The Washington PostDemocracy Dies in Darkness

Kavanaugh confirmation hearings not likely until September, Senate Judiciary chairman says

Supreme Court nominee Judge Brett Kavanaugh arrives for a meeting with U.S. Sen. Johnny Isakson (R-Ga.) on Capitol Hill, July 17, 2018. (Alex Wong/Getty Images)

The Senate is not planning to hold confirmation hearings for Supreme Court nominee Brett M. Kavanaugh until September, the chairman of the Senate Judiciary Committee said Wednesday, raising the possibility that President Trump’s choice to succeed Justice Anthony M. Kennedy will not be confirmed in time for the start of the court term on Oct. 1.

Kavanaugh has been keeping a steady schedule of meetings with lawmakers in the weeks since Trump announced his nomination on July 9. On Wednesday, Kavanaugh was on Capitol Hill for meetings with seven senators.

In an interview with conservative radio host Hugh Hewitt, Senate Judiciary Committee Chairman Charles E. Grassley (R-Iowa) was asked whether there is even “a 10 percent chance” that his committee will hold hearings on Kavanaugh in August.

“I don’t think so,” Grassley replied. He said that it appears “early September would be the earliest” that the hearings would take place.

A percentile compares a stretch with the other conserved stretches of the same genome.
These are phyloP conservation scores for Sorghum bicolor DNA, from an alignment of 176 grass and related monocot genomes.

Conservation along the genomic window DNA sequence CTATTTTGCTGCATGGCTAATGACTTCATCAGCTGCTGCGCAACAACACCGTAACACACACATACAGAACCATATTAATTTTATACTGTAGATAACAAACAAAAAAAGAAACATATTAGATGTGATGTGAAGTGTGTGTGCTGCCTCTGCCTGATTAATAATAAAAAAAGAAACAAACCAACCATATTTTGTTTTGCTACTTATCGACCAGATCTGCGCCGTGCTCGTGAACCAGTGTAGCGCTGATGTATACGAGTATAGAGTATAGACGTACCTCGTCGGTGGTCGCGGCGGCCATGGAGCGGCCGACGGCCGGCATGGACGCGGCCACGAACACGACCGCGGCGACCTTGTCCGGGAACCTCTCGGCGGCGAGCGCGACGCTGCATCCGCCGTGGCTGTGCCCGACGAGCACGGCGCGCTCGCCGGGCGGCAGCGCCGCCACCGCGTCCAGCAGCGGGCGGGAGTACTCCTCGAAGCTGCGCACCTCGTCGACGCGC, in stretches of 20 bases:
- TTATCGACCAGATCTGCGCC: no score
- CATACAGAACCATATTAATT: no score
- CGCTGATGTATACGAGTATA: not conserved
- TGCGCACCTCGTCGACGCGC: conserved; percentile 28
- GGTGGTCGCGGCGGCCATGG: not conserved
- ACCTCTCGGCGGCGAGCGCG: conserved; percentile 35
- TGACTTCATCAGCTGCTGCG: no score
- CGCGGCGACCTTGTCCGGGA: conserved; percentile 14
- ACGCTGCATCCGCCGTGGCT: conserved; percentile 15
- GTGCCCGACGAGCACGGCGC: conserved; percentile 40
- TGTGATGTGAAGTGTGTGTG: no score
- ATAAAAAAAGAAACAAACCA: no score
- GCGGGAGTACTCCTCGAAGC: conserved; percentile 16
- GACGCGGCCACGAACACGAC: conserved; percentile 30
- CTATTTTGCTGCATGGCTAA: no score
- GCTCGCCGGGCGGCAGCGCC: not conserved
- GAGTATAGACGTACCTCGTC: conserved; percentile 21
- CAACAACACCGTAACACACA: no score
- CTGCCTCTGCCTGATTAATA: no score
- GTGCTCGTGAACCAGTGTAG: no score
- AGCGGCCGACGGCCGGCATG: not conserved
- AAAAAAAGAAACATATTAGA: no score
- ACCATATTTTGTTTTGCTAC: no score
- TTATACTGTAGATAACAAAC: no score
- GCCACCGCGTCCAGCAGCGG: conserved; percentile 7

Majority Leader Mitch McConnell on July 24 reasserted the Senate would “finish” the nomination before the 2018 midterm elections. (Video: The Washington Post)

Republicans are hopeful that the hearings will wrap up in time for Kavanaugh to be installed before the court starts its new term on the first Monday of October, although Grassley suggested Wednesday that it’s possible the process may take longer.

“So if we could get this all done by October 1st when the Supreme Court starts its new fall session, [it] would be ideal,” Grassley said. “But I think we can get it done soon after that if we don’t get it done by October 1st.”

Senators this week have stepped up a bitter fight over documents related to Kavanaugh’s tenure as staff secretary for President George W. Bush, in a sign that the upcoming confirmation process is likely to be an acrimonious one.